Onions, cabbage, garlic. While nutritious, eating these foods can lead to an embarrassing side effect: smelly flatulence. More than just smelly, hydrogen sulfide, the chemical compound responsible for the rotten-egg aroma, is deadly if inhaled at doses of more than 700 parts per million. (Thankfully, a bout of flatulence contains just .001 to 1 ppm sulfide.)
Hydrogen sulfide is a toxic gas that is a prominent hazard in many industrial occupations. It is also one of numerous byproducts of microbial chemical processes taking place in the human gut and must be detoxified. In another process, the trillions of bacteria that call our colon home, make a helpful chemical called butyrate by fermenting insoluble fiber remnants from our diet, such as fiber from whole grains and vegetables. The cells lining the colon use butyrate for energy and reduce inflammation.
A team of Michigan Medicine researchers has determined how the two processes-- sulfide removal and butyrate utilization-- which compete for the same cellular resources, could be held in balance inside the colon.
"Our colon cells are well suited to detoxifying hydrogen sulfide because they are exposed to higher concentrations of it than other tissues in the body," says Aaron Landry, Ph.D., a postdoctoral fellow in the lab of Ruma Banerjee, Ph.D. in the department of Biological Chemistry, and co-first author of a new paper in Cell Chemical Biology.
Mitochondria, which are best known as the powerhouses of the cell, contain several enzymes that contribute to energy production. One such enzyme is SQR (short for sulfide quinone oxidoreductase), which performs the first and critical step in detoxifying hydrogen sulfide and clearing it from the body.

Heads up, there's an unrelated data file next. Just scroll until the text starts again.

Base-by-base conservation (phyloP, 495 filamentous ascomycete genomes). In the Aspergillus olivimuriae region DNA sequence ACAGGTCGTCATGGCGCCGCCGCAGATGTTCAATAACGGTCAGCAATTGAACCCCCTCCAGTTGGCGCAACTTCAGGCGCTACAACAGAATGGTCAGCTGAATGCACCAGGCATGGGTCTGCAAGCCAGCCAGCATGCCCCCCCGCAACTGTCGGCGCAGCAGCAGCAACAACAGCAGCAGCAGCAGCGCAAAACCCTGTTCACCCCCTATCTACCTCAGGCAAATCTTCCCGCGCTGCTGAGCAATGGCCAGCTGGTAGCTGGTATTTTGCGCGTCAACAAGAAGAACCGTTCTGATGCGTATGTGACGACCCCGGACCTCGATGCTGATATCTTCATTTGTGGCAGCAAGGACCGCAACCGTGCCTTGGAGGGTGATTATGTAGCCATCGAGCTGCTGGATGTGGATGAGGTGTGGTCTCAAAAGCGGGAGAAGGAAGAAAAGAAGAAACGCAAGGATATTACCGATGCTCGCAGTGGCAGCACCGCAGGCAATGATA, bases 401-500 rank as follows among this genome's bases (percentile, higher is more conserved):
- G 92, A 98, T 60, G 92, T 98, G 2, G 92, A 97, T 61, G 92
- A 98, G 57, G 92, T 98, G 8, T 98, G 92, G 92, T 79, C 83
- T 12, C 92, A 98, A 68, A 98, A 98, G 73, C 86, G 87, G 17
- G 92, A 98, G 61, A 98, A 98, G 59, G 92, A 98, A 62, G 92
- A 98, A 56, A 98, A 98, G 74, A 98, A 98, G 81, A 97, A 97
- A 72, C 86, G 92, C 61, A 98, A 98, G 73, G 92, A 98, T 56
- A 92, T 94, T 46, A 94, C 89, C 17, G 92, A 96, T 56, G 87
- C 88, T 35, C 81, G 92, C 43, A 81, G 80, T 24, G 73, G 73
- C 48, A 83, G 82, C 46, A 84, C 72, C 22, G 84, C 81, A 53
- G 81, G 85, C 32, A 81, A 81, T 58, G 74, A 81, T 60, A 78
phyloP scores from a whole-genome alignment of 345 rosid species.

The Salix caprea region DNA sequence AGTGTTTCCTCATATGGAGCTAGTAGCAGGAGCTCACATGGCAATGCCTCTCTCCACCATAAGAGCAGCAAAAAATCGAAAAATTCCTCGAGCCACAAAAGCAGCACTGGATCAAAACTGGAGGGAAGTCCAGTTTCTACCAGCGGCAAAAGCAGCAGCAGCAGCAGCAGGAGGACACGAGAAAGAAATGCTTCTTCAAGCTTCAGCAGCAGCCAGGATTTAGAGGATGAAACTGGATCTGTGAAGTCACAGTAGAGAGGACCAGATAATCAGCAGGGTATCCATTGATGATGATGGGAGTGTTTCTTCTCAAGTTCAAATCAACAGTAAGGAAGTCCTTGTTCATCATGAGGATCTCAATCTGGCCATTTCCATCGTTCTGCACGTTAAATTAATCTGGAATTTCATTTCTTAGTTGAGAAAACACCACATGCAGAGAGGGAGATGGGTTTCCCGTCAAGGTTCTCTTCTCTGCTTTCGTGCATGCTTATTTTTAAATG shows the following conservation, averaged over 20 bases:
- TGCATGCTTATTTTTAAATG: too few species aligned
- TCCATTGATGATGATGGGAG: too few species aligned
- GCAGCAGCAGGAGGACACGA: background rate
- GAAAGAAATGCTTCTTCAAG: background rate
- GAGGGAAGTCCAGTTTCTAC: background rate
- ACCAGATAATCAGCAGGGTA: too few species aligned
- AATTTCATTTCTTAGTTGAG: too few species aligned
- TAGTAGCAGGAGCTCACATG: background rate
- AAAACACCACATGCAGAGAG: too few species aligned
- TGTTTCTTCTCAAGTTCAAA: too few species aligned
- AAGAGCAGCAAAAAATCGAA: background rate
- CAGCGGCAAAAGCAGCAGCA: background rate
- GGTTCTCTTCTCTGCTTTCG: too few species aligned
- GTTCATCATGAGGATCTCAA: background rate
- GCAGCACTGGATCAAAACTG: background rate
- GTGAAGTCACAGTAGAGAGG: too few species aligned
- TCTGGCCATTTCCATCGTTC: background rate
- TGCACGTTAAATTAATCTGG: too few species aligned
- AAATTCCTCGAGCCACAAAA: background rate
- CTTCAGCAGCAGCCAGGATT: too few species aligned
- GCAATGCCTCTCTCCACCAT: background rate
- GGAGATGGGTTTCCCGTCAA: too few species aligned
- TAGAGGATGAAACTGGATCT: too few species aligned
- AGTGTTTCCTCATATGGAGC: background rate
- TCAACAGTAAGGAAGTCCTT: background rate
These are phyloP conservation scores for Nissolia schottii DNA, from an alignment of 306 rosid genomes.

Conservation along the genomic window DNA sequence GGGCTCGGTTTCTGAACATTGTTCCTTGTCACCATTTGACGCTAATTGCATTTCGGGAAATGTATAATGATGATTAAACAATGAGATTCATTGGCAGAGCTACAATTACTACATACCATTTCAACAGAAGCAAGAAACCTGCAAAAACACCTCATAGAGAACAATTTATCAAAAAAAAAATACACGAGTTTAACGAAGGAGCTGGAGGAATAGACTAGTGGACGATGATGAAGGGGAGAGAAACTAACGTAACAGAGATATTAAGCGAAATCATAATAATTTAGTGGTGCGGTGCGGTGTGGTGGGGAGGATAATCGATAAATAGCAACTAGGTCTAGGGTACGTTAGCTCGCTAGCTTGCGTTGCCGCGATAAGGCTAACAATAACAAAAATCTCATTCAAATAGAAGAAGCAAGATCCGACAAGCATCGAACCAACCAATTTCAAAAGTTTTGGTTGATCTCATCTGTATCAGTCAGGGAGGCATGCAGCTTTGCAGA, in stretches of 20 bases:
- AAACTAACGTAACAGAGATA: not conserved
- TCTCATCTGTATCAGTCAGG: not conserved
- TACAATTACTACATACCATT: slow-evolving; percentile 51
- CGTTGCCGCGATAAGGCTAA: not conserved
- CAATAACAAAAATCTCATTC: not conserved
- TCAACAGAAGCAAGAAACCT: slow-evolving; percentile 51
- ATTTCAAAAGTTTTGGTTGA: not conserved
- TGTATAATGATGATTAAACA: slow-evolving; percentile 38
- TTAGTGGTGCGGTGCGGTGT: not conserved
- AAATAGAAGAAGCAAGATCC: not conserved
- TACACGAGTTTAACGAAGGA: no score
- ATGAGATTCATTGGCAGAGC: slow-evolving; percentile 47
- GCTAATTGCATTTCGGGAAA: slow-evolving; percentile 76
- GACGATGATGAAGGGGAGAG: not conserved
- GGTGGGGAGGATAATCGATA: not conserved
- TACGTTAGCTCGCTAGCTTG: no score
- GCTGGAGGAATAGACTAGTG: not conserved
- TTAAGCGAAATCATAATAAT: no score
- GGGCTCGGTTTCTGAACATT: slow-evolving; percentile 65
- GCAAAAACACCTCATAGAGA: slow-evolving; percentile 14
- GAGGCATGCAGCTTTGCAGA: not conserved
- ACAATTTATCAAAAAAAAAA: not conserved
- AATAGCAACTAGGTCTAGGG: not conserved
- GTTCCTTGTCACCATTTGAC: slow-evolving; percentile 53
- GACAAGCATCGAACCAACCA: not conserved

SQR oxidizes hydrogen sulfide by removing electrons from it and dumping them into coenzyme Q10 (CoQ10), a compound that is naturally present in the body. (Some people take CoQ10 as a dietary supplement, though studies are currently inconclusive as to whether it is effective at preventing or treating disease.) Meanwhile, our colon cells use butyrate, produced by bacteria, for energy production using an enzyme called ACADS (short-chain acyl-CoA dehydrogenase). Since ACADS also uses CoQ10 for dumping electrons, it gives rise to a dilemma, as there is only so much CoQ10 to go around.
How then does the cell prioritize clearing a poisonous gas over making energy?
A clue came from another molecule in colon cells called coenzyme A, which is needed when butyrate is used for energy production. Landry and colleagues noted that for decades, ACADS was known to contain CoA with an extra sulfur bound to it, called CoA persulfide.
"The additional sulfur suggested that this ligand came from somewhere, but no one knew the source of it," says Landry.
When CoA persulfide is bound to ACADS, it essentially blocks its function, says Landry, preventing the utilization of butyrate. They showed that SQR can convert CoA and hydrogen sulfide to CoA persulfide, which would allow prioritization of poisonous hydrogen sulfide clearance over energy production by colon cells.
Says Landry, "Sulfide is a byproduct of digestion that our bodies have to continuously contend with. If you have a diet without enough fiber, it could potentially aggravate the effects of hydrogen sulfide or our ability to detoxify it."
The co-first authors Sojin Moon, Ph.D. in the Banerjee lab and Hanseong Kim, Ph.D. in the adjoining lab of Uhn-Soo Cho, Ph.D., figured out that the crystal structures of human SQR captured with various intermediates -- substances made during a chemical reaction -- providing snapshots of each step of the reaction, including the electron transfer to CoQ10. Collectively, these snapshots identified an unconventional mechanism for sulfide detoxification.